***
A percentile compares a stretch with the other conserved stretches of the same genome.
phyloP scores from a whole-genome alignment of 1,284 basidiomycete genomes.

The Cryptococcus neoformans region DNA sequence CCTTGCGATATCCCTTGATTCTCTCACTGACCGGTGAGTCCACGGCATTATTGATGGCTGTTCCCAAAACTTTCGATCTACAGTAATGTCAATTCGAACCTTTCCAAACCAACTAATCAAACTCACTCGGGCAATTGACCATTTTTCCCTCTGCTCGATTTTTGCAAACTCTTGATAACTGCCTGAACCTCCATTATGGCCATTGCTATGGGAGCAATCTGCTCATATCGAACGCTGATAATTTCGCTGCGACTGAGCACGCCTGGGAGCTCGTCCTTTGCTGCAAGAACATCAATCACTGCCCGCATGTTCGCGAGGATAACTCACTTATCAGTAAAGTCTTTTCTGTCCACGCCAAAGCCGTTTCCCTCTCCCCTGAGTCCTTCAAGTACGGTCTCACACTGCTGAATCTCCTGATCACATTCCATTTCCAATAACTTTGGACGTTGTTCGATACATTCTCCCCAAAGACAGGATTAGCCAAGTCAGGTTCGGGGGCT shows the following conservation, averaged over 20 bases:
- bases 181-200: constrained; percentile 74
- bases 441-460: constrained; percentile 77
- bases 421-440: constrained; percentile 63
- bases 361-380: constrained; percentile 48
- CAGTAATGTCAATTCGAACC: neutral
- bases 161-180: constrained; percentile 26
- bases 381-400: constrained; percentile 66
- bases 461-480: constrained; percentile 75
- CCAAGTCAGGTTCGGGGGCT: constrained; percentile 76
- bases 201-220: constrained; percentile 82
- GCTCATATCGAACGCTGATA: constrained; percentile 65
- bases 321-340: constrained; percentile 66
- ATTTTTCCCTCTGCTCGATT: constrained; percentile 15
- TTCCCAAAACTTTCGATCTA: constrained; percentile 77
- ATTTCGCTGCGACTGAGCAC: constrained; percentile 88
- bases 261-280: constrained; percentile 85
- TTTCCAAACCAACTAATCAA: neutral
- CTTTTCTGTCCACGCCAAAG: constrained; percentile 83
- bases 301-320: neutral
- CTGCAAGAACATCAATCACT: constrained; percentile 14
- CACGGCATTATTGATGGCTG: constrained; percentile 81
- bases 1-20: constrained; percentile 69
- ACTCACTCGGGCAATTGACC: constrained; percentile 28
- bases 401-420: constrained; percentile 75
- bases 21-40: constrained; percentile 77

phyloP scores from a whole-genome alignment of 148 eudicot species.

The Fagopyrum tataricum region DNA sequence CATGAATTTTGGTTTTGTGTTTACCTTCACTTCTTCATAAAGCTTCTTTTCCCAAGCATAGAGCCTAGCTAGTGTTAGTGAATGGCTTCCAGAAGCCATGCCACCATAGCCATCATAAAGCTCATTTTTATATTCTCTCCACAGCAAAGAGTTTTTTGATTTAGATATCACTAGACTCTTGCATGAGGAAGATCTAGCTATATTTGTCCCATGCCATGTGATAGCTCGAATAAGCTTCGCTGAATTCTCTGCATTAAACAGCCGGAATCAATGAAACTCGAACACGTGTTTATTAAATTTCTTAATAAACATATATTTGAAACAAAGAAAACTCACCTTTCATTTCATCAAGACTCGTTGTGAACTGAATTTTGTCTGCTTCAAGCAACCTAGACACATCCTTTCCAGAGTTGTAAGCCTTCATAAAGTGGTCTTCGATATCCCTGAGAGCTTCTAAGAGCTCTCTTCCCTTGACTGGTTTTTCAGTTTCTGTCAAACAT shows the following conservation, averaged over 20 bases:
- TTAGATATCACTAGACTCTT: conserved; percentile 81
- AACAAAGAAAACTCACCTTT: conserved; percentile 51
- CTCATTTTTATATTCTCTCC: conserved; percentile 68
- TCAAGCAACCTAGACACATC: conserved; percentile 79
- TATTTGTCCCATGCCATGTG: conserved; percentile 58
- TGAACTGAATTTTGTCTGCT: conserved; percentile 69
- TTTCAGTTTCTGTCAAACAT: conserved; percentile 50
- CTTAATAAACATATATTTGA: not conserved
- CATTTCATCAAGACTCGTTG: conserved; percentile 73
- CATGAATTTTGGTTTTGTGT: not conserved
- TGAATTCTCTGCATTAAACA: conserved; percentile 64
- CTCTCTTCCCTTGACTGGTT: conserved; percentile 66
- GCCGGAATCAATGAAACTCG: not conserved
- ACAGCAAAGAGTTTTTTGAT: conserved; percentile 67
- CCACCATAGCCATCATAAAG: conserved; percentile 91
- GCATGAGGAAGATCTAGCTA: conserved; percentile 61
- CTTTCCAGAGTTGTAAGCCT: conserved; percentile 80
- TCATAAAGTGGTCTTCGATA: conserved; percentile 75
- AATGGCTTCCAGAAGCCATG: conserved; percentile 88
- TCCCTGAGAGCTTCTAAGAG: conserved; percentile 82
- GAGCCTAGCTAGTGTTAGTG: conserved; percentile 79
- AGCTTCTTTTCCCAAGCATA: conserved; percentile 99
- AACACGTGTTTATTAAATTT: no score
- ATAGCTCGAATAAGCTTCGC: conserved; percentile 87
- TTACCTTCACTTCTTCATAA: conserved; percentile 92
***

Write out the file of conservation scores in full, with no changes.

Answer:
A percentile compares a stretch with the other conserved stretches of the same genome.
phyloP scores from a whole-genome alignment of 1,284 basidiomycete genomes.

The Cryptococcus neoformans region DNA sequence CCTTGCGATATCCCTTGATTCTCTCACTGACCGGTGAGTCCACGGCATTATTGATGGCTGTTCCCAAAACTTTCGATCTACAGTAATGTCAATTCGAACCTTTCCAAACCAACTAATCAAACTCACTCGGGCAATTGACCATTTTTCCCTCTGCTCGATTTTTGCAAACTCTTGATAACTGCCTGAACCTCCATTATGGCCATTGCTATGGGAGCAATCTGCTCATATCGAACGCTGATAATTTCGCTGCGACTGAGCACGCCTGGGAGCTCGTCCTTTGCTGCAAGAACATCAATCACTGCCCGCATGTTCGCGAGGATAACTCACTTATCAGTAAAGTCTTTTCTGTCCACGCCAAAGCCGTTTCCCTCTCCCCTGAGTCCTTCAAGTACGGTCTCACACTGCTGAATCTCCTGATCACATTCCATTTCCAATAACTTTGGACGTTGTTCGATACATTCTCCCCAAAGACAGGATTAGCCAAGTCAGGTTCGGGGGCT shows the following conservation, averaged over 20 bases:
- bases 181-200: constrained; percentile 74
- bases 441-460: constrained; percentile 77
- bases 421-440: constrained; percentile 63
- bases 361-380: constrained; percentile 48
- CAGTAATGTCAATTCGAACC: neutral
- bases 161-180: constrained; percentile 26
- bases 381-400: constrained; percentile 66
- bases 461-480: constrained; percentile 75
- CCAAGTCAGGTTCGGGGGCT: constrained; percentile 76
- bases 201-220: constrained; percentile 82
- GCTCATATCGAACGCTGATA: constrained; percentile 65
- bases 321-340: constrained; percentile 66
- ATTTTTCCCTCTGCTCGATT: constrained; percentile 15
- TTCCCAAAACTTTCGATCTA: constrained; percentile 77
- ATTTCGCTGCGACTGAGCAC: constrained; percentile 88
- bases 261-280: constrained; percentile 85
- TTTCCAAACCAACTAATCAA: neutral
- CTTTTCTGTCCACGCCAAAG: constrained; percentile 83
- bases 301-320: neutral
- CTGCAAGAACATCAATCACT: constrained; percentile 14
- CACGGCATTATTGATGGCTG: constrained; percentile 81
- bases 1-20: constrained; percentile 69
- ACTCACTCGGGCAATTGACC: constrained; percentile 28
- bases 401-420: constrained; percentile 75
- bases 21-40: constrained; percentile 77

phyloP scores from a whole-genome alignment of 148 eudicot species.

The Fagopyrum tataricum region DNA sequence CATGAATTTTGGTTTTGTGTTTACCTTCACTTCTTCATAAAGCTTCTTTTCCCAAGCATAGAGCCTAGCTAGTGTTAGTGAATGGCTTCCAGAAGCCATGCCACCATAGCCATCATAAAGCTCATTTTTATATTCTCTCCACAGCAAAGAGTTTTTTGATTTAGATATCACTAGACTCTTGCATGAGGAAGATCTAGCTATATTTGTCCCATGCCATGTGATAGCTCGAATAAGCTTCGCTGAATTCTCTGCATTAAACAGCCGGAATCAATGAAACTCGAACACGTGTTTATTAAATTTCTTAATAAACATATATTTGAAACAAAGAAAACTCACCTTTCATTTCATCAAGACTCGTTGTGAACTGAATTTTGTCTGCTTCAAGCAACCTAGACACATCCTTTCCAGAGTTGTAAGCCTTCATAAAGTGGTCTTCGATATCCCTGAGAGCTTCTAAGAGCTCTCTTCCCTTGACTGGTTTTTCAGTTTCTGTCAAACAT shows the following conservation, averaged over 20 bases:
- TTAGATATCACTAGACTCTT: conserved; percentile 81
- AACAAAGAAAACTCACCTTT: conserved; percentile 51
- CTCATTTTTATATTCTCTCC: conserved; percentile 68
- TCAAGCAACCTAGACACATC: conserved; percentile 79
- TATTTGTCCCATGCCATGTG: conserved; percentile 58
- TGAACTGAATTTTGTCTGCT: conserved; percentile 69
- TTTCAGTTTCTGTCAAACAT: conserved; percentile 50
- CTTAATAAACATATATTTGA: not conserved
- CATTTCATCAAGACTCGTTG: conserved; percentile 73
- CATGAATTTTGGTTTTGTGT: not conserved
- TGAATTCTCTGCATTAAACA: conserved; percentile 64
- CTCTCTTCCCTTGACTGGTT: conserved; percentile 66
- GCCGGAATCAATGAAACTCG: not conserved
- ACAGCAAAGAGTTTTTTGAT: conserved; percentile 67
- CCACCATAGCCATCATAAAG: conserved; percentile 91
- GCATGAGGAAGATCTAGCTA: conserved; percentile 61
- CTTTCCAGAGTTGTAAGCCT: conserved; percentile 80
- TCATAAAGTGGTCTTCGATA: conserved; percentile 75
- AATGGCTTCCAGAAGCCATG: conserved; percentile 88
- TCCCTGAGAGCTTCTAAGAG: conserved; percentile 82
- GAGCCTAGCTAGTGTTAGTG: conserved; percentile 79
- AGCTTCTTTTCCCAAGCATA: conserved; percentile 99
- AACACGTGTTTATTAAATTT: no score
- ATAGCTCGAATAAGCTTCGC: conserved; percentile 87
- TTACCTTCACTTCTTCATAA: conserved; percentile 92